Updated: May 10
I write you per your request to let you know how I am doing. . . I like the city very much. It reminds me very much of my old home in Romania, the rooms are very large, there is a nice lawn in front of the house and a fine well that we draw water from… When we left you ask(ed) us to send you our countrymen and friends if we found the place to our liking. As I like the place and find it a very good place for people to make a good living, I would like to have a cousin of mine sent who is a hat maker and is out of work in New York where he has been for eight months.
This is one of the letters that were sent to the Industrial Removal Office (IRO) in New York. What are they removing? This oddly named organization existed in the early 1900s with the objective of moving Jews out of New York to the interior of the United States. About 1400 of them came to Minnesota, perhaps some of your ancestors. In the first ten years of the century, the peak immigration period, the IRO moved 55,000 Jews to almost 2000 cities across the United States. By the time they closed their doors in 1922, they had moved 79,000 Jews. But those numbers capture only part of the story. As illustrated in the letter, a successful placement had a ripple effect as family and friends in New York and their town overseas followed them to their destination. The IRO estimated that each person drew at least five additional people who would have otherwise settled in New York and other large cities on the East Coast.
In 1900, New York had 500,000 Jews, the largest Jewish population in the world. That concentration, largely in the Lower East Side, created problems in sanitation, disease and crime. It was fertile ground for radical movements that drew attention to this immigrant population. The IRO was staffed by more established German American Jews who sought to quickly Americanize these new immigrants and mitigate the risk of anti-Semitism. Getting them out of New York was one of their strategies.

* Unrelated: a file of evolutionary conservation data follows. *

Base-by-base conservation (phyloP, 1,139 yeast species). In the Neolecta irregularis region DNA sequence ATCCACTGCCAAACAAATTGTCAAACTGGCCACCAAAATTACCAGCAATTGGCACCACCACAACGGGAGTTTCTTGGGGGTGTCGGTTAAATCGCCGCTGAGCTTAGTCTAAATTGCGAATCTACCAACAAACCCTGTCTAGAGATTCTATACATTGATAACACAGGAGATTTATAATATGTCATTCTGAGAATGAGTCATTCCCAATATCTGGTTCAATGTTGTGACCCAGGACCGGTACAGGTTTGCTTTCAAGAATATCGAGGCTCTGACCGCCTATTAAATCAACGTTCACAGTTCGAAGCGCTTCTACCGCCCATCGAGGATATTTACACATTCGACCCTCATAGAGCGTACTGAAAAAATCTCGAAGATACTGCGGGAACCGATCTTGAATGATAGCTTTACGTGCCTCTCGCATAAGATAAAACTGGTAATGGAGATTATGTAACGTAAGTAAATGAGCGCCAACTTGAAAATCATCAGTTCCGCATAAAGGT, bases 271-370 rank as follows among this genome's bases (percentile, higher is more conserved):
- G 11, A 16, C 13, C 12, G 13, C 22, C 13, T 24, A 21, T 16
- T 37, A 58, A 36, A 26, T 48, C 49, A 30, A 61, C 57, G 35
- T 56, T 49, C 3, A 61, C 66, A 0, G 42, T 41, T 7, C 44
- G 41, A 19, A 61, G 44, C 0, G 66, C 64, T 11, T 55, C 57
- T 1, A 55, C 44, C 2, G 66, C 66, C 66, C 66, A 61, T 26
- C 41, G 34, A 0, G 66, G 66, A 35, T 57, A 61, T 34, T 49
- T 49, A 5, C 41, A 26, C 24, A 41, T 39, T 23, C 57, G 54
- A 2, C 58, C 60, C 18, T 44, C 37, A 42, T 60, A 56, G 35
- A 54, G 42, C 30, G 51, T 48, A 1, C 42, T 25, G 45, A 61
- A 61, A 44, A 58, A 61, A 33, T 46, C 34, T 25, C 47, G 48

The IRO assisted Jewish immigrants with transportation and work. They had networks in cities across the country. A committee and designated representative determined how many people they could absorb and assisted them in finding work that used their prior training and provided an appropriate income. Often they were reuniting families or helping a person who was unable to find satisfactory work in New York. Depending on need, they might underwrite some portion of the transportation cost.
Local employers soon learned that they were a source of employees and sent them requests. Sometimes they encountered questions such as this: Mr. L desires us to write to you in his behalf and ask whether it will make any difference if he would refrain from working on Saturdays. He is a very pious Jew, and at his age, 54, it would be too much to ask him to make so radical a change in his religious life as to violate the Sabbath. He is a very fine gentleman and if you could make some concession in this matter and employ him with the understanding that Sabbath labor will not be required of him, you will be doing a meritorious act.(the company agreed)
The IRO also did periodic surveys of the growing Jewish communities so they could tell their future residents what to expect. Their 1906 surveys covered Minneapolis, Duluth, Eveleth, Chisholm, Hibbing and Winona. Their first question - how far away was the location was from New York? Each community reported at least one Orthodox synagogue while Duluth reported two Orthodox, one Reform and several Hebrew schools, lodges and social clubs. Minneapolis, with a population of 265,000 in 1906 and 5000-8000 Jews, noted nine congregations, of which one was Reform, and many Hebrew schools and lodges. Several respondents commented that winters were very cold to assure that no one was surprised upon arrival.
Curious about whether your family used the IRO to get to Minnesota? Read the next blog post to learn how you can find out.